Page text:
Everything You Need to Know About Colitis
Ulcerative colitis is a painful condition that can disrupt the lives of those who have had the misfortune of being diagnosed with this disease. Fortunately, modern medicine has made treating and managing UC (ulcerative colitis) slightly easier than it has been in the past. Nonetheless, it is important to know what you’re up against as you look for ways to treat and manage your condition.
As far as ulcerative colitis symptoms are concerned, they are generally characterized by urgent bowel movements, bloody stool, abdominal pain, and loss of appetite. For many people, this disease is a source of frustration because it can be disruptive and also embarrassing. In addition, many people tend to struggle in finding effective treatments that can help alleviate the symptoms they are experiencing.
Chron’s Disease or Colitis?
When it comes to problematic bowel movements, Chron’s disease and UC share many of the same symptoms. However, there are a few differences worth noting. For example, UC is typically associated with pain radiating from the lower left abdomen and bloody stool. Chron’s disease, however, is associated with pain that is felt in the lower abdomen and rarely causes bloody stool. As such, appropriate treatments for both diseases can vary slightly.
Causes of Colitis
Now that we have a basic understanding of UC, let’s take a moment to identify the cause of the disease.
UC is a disease that is delineated by ebbs and flows, meaning some people can go a very long time without any flare-ups. In fact, this period of dormancy can last from a few months to years before problems will start to present themselves again. That said, UC is a disease that attacks the lining of the colon and causes inflammation, sores, and ulcers. It is also not uncommon for the colon to begin producing excessive mucous during this time.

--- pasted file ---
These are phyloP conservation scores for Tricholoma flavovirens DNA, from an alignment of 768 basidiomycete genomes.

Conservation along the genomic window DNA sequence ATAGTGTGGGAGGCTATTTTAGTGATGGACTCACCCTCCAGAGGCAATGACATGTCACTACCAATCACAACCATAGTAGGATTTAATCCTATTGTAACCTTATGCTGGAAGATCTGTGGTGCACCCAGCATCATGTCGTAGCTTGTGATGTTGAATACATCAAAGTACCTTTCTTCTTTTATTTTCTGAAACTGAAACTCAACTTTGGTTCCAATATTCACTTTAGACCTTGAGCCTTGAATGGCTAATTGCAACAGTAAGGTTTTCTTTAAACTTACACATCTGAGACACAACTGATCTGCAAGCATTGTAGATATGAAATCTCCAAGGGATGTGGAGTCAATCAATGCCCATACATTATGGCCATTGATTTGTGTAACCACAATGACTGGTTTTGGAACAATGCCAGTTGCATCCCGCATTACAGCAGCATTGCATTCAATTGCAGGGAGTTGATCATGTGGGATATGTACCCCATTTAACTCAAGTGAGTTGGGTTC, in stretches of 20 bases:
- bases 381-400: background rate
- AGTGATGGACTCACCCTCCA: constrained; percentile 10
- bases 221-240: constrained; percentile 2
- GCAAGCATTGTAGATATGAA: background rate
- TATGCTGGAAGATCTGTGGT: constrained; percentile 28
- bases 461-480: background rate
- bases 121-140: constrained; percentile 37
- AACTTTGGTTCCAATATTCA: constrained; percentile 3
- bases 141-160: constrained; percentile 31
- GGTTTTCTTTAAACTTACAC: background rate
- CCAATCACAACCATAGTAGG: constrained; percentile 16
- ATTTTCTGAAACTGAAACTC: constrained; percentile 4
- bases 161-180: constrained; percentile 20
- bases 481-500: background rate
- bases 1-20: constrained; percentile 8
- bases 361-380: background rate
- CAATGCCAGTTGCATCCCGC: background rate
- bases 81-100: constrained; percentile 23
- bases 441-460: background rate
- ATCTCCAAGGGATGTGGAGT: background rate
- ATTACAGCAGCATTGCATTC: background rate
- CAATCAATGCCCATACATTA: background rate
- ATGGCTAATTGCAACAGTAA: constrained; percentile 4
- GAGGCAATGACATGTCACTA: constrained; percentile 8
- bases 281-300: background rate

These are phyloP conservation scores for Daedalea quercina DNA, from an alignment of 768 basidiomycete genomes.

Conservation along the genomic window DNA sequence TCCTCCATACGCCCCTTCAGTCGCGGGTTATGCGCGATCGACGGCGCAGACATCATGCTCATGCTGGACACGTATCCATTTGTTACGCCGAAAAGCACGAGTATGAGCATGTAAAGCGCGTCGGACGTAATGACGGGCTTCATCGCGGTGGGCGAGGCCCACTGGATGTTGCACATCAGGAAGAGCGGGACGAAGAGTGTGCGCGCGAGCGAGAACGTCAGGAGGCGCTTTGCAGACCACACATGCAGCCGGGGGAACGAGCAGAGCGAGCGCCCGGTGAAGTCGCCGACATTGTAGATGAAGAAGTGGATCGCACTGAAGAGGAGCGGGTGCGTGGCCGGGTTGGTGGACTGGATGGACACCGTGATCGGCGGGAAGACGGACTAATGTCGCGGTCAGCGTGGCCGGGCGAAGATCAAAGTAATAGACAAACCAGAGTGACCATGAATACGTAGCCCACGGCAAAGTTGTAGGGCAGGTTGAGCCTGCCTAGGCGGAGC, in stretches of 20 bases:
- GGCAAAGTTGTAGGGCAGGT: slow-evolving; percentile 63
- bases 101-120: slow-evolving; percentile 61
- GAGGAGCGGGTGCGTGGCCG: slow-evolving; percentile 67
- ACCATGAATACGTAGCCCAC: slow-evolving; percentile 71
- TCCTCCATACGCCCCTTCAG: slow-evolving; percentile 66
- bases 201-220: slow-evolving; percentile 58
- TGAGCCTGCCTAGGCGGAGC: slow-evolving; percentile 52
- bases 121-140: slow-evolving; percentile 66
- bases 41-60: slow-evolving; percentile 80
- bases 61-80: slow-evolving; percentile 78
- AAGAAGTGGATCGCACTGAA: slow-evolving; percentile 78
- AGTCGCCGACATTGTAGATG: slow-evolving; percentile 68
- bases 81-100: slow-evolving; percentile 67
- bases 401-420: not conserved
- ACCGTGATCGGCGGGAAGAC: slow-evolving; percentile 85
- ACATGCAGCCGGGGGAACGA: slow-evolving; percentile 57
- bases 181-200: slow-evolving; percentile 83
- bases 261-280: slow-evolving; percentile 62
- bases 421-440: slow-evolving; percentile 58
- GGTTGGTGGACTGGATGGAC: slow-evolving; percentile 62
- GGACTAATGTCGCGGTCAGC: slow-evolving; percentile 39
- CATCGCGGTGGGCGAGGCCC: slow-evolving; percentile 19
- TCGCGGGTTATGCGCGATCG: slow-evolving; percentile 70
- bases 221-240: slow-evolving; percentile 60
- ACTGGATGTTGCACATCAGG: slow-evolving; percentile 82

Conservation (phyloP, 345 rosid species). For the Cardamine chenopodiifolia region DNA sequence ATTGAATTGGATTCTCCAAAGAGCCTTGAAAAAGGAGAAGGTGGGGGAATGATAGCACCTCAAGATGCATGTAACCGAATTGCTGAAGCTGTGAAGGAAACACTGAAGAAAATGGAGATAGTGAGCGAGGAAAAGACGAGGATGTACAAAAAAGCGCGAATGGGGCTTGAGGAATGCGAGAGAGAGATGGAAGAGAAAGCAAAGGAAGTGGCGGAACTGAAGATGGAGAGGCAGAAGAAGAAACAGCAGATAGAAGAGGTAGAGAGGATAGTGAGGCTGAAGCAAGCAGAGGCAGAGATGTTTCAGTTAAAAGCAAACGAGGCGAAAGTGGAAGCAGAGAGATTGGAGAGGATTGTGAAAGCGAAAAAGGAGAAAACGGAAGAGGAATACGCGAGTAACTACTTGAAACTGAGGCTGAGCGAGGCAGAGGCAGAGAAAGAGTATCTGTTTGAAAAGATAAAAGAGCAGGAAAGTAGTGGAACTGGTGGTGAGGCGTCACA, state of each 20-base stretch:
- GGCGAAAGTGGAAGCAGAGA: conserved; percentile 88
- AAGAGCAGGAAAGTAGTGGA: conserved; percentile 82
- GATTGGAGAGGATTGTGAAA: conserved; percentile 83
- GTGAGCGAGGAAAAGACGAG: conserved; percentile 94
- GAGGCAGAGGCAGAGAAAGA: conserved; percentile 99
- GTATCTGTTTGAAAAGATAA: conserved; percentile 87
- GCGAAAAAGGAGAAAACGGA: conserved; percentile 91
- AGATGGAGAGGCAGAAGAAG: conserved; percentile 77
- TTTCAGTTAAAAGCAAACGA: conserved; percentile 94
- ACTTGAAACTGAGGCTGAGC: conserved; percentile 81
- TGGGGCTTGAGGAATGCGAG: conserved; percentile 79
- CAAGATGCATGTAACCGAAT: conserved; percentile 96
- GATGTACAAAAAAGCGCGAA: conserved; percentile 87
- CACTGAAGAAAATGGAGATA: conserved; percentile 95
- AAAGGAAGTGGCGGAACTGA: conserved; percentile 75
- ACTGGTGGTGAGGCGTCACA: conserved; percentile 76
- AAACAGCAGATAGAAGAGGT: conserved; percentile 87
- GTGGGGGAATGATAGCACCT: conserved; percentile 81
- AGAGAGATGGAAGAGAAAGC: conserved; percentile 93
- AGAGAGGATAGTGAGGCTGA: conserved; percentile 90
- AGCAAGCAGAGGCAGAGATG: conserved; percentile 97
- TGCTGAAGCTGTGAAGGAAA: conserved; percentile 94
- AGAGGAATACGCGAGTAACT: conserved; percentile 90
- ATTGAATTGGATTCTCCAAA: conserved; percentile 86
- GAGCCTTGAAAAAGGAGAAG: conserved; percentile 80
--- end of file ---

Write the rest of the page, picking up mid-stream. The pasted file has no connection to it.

All in all, the combination of events can result in abdominal pain and other bowel problems.
Interactions With the Immune System
UC and the immune system are more interrelated than most people may think. In fact, the disease reacts in response to a misguided immune system. The cells and proteins that are inherently part of the immune system work collectively to protect the body from infection. However, when UC or irritable bowel syndrome comes into the picture, the immune system confuses food, as well as vitamins and nutrients, with foreign substances. In response, it immediately acts to remove these substances from the body.
To further put all of this into context, the immune system will dispatch white blood cells to the intestines where they work to destroy and prevent foreign substances from completely invading the body. Generally speaking, this is how the immune system is designed to work. However, in response to UC and irritable bowel syndrome, this act of self-preservation leads to less than pleasant experiences for those diagnosed with either disease.
If you’re struggling with UC, you can take solace in knowing that you’re not alone. Studies have shown that more than 900,000 people in the United States have been diagnosed with the disease.